00:39 CET SIMSNN: A WEIGHT-AGNOSTIC RERAM-BASED SEARCH-IN-MEMORY ENGINE FOR SPIKING NEURAL NETWORK ACCELERATION
Authors:
Fangxin Liu1, Xiaokang Yang1 and Li Jiang2
1Shanghai Jiaotong University, CN; 2Shanghai Jiao Tong University, CN
Abstract
Bio-plausible spiking neural networks (SNNs) have gained a great momentum due to its inherent efficiency of processing event-driven information. The dominant computation--matrix bit-wise And-Add operations--in SNN is naturally fit for process-in-memory architecture~(PIM). The long input spike train of SNN and the bit-serial processing mechanism of PIM, however, incur considerable latency and frequent analog-to-digital conversion, offsetting the performance gain and energy-efficiency. In this paper, we propose a novel Search-in-Memory~(SIM) architecture to accelerate the SNN inference, named SIMSnn. Rather than processing the input bit-by-bit over multiple time steps, SIMSnn can take in a sequence of spikes and search the result by parallel associative matches in the CAM crossbar. We explore the cascade search mechanism and the temporal pipeline design to enhance the parallelism of the search across time windows. The proposed SIMSnn can leverage the non-structured pruning mechanism, which is unusable for most PIM architecture, to further reduce the CAM overhead. As a weight-agnostic SNN accelerator, SIMSnn can adapt to various evolving SNNs without rewriting the crossbar array. Experimental results show that the proposed SIMSnn achieves $25.3 imes$ higher energy-efficiency and $13.7 imes$ speedup on average than the ISAAC-like design. Compared to the state-of-the-art PIM design, NEBULA, SIMSnn can also achieve up to $7.9 imes$ energy savings and $5.7 imes$ speedup.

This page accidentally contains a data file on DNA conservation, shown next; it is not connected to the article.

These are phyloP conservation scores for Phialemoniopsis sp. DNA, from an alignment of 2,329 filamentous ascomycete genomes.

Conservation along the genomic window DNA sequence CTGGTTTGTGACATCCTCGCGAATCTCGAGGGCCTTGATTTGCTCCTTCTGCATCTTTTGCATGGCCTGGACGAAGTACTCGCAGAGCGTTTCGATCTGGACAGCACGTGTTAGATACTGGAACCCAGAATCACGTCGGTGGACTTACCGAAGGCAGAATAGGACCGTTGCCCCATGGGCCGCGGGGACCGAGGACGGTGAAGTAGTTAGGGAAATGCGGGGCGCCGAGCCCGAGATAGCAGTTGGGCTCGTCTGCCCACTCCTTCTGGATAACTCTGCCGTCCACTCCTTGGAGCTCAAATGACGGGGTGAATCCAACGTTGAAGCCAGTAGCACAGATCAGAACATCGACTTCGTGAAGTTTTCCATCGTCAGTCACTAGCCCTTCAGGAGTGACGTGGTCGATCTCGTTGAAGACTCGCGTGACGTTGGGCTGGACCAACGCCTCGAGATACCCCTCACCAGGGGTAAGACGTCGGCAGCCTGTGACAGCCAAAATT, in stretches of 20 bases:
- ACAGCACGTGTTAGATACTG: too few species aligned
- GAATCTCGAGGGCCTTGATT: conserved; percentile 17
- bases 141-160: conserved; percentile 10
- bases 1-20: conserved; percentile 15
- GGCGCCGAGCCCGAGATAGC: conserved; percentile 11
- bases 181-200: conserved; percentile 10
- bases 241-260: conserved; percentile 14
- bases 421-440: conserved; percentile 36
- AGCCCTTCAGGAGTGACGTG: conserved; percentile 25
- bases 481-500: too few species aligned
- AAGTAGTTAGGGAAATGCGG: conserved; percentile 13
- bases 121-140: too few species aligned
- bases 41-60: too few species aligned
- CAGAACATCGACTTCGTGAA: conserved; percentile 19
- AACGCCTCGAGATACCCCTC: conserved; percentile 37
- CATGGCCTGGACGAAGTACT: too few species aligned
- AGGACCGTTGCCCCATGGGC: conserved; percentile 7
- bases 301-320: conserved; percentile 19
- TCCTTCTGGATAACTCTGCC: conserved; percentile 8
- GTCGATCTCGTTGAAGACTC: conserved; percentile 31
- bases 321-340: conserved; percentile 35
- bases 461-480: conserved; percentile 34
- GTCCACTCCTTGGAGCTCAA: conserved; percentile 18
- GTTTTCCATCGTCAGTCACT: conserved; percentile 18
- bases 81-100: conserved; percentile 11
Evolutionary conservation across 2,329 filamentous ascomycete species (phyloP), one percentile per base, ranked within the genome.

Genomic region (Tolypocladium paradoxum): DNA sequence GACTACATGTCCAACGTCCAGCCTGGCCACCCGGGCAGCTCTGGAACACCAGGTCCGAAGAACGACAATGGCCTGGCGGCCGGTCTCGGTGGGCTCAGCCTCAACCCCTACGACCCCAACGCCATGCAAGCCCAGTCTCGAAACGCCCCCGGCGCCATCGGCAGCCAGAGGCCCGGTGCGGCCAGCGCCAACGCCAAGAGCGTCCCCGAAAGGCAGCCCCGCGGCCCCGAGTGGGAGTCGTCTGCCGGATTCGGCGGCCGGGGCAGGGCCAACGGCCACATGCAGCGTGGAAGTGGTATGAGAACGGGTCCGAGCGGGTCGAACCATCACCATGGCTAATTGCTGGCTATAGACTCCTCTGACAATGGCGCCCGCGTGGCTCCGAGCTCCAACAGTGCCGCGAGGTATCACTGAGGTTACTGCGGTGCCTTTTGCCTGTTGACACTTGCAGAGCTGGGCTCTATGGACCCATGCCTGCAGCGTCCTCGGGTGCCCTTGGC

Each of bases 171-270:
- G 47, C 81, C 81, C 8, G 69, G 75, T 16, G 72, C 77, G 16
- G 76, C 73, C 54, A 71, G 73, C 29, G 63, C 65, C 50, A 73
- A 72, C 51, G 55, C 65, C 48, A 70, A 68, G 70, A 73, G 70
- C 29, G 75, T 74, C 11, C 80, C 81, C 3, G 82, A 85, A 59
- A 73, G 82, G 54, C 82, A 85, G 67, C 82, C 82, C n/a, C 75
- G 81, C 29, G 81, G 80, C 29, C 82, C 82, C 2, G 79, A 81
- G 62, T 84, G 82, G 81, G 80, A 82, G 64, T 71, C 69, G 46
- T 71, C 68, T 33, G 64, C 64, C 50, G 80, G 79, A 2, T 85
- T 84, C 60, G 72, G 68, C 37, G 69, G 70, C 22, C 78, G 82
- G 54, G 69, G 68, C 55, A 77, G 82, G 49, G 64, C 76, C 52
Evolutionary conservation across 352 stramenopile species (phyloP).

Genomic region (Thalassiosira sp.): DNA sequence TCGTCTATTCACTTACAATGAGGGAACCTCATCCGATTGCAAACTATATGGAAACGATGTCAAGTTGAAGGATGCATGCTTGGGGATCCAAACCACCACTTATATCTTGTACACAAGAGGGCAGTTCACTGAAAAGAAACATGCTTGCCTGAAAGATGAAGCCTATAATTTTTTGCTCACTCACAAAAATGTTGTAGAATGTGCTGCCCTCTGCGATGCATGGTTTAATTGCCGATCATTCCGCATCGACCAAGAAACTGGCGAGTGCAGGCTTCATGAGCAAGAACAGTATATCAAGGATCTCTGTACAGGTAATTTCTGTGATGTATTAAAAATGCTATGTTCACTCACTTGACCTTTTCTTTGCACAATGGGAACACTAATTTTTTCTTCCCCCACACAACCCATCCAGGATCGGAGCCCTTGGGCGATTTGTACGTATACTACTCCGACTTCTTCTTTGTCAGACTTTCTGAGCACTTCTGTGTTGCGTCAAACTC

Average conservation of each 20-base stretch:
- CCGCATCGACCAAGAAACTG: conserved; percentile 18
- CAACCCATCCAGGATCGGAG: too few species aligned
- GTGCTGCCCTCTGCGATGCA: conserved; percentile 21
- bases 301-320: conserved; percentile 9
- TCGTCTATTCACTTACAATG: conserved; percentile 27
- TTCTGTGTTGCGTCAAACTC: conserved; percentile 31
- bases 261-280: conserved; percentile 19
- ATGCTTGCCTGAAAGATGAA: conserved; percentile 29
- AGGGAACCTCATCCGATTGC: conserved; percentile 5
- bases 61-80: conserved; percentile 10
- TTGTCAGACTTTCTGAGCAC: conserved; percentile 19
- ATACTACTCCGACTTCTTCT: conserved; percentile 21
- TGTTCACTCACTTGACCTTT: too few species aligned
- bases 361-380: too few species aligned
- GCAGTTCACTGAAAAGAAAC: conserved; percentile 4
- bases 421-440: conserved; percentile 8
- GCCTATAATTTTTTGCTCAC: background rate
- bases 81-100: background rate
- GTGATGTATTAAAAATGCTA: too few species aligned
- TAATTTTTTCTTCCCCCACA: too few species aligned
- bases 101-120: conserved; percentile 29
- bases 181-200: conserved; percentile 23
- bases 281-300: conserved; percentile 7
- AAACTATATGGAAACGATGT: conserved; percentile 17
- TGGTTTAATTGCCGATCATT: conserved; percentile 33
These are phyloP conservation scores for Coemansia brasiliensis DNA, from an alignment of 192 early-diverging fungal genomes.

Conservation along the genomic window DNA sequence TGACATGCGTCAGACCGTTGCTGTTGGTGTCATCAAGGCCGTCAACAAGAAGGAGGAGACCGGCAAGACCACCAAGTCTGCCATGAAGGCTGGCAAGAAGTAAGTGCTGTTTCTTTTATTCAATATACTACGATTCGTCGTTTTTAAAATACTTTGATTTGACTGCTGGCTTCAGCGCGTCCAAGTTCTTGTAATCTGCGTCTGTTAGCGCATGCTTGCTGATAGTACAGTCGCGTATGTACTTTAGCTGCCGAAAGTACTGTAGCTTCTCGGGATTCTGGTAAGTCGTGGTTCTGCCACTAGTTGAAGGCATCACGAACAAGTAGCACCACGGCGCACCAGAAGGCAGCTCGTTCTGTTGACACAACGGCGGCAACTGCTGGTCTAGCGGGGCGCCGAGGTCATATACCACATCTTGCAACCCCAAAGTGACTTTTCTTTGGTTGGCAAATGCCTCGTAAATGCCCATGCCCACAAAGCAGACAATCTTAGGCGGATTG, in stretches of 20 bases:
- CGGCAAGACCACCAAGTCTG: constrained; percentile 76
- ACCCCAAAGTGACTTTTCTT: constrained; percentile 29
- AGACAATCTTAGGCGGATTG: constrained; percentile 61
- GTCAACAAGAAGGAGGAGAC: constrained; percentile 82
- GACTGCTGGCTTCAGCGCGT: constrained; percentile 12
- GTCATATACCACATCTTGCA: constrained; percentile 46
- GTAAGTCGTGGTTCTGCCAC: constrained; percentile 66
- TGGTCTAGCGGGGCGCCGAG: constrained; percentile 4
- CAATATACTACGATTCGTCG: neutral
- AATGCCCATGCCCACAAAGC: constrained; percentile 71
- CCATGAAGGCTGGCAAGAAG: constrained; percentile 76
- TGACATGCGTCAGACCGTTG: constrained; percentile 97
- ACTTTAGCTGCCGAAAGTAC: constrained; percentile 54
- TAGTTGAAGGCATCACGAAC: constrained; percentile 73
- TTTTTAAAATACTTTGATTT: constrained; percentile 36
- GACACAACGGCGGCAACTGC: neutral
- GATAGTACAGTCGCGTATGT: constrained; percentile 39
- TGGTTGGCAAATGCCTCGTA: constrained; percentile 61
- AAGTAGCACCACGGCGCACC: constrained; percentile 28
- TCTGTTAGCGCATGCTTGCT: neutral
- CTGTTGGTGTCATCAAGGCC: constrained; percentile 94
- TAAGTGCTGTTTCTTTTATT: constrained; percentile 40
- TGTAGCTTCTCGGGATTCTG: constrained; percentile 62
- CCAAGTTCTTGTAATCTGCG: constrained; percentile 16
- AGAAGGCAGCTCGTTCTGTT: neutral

00:39 CET BOMIG: A MAJORITY LOGIC SYNTHESIS FRAMEWORK FOR AQFP LOGIC
Authors:
Rongliang Fu1, Junying Huang2, Mengmeng Wang3, Yoshikawa Nobuyuki3, Bei Yu4, Tsung-Yi Ho4 and Olivia Chen5
1The Chinese University of Hong Kong, CN; 2State Key Lab of Processors, Institute of Computing Technology, CAS, Beijing, China, CN; 3Yokohama National University, JP; 4The Chinese University of Hong Kong, HK; 5Tokyo City University, JP
Abstract
As an energy-efficient superconductor logic with no static power consumption and extremely low switching energy, adiabatic quantum-flux-parametron (AQFP) logic is a promising candidate for building energy-efficient computing systems. Due to the native majority function in AQFP logic, which can represent more complex logic with the same cost as the AND/OR function, the design of AQFP circuits differs from conventional digital circuits. Compared with AND-OR-inverter (AOI) logic structure commonly used in CMOS technology, majority-inverter logic enables a smaller size and depth of a circuit and is more suitable for AQFP logic. However, AQFP logic needs buffer and splitter insertion to satisfy the clock-based synchronization requirement and fan-out limitation, making traditional majority-based logic synthesis methods not applicable. The paper combines logic optimization with buffer and splitter insertion and proposes a novel logic synthesis framework to minimize the size and depth of AQFP circuits. First, logic synthesis of AQFP circuits is regarded as a black-box problem, where AOI and majority-based transformation methods construct the feasible domain, and the objective function is the normalized energy-delay-product of AQFP circuits. Then, an Bayesian optimization method is used to explore an optimal fixed-length transformation sequence applied to AQFP logic optimization. Experimental results show that the proposed method has a significant improvement in terms of both JJ number and circuit depth compared to the state-of-the-art.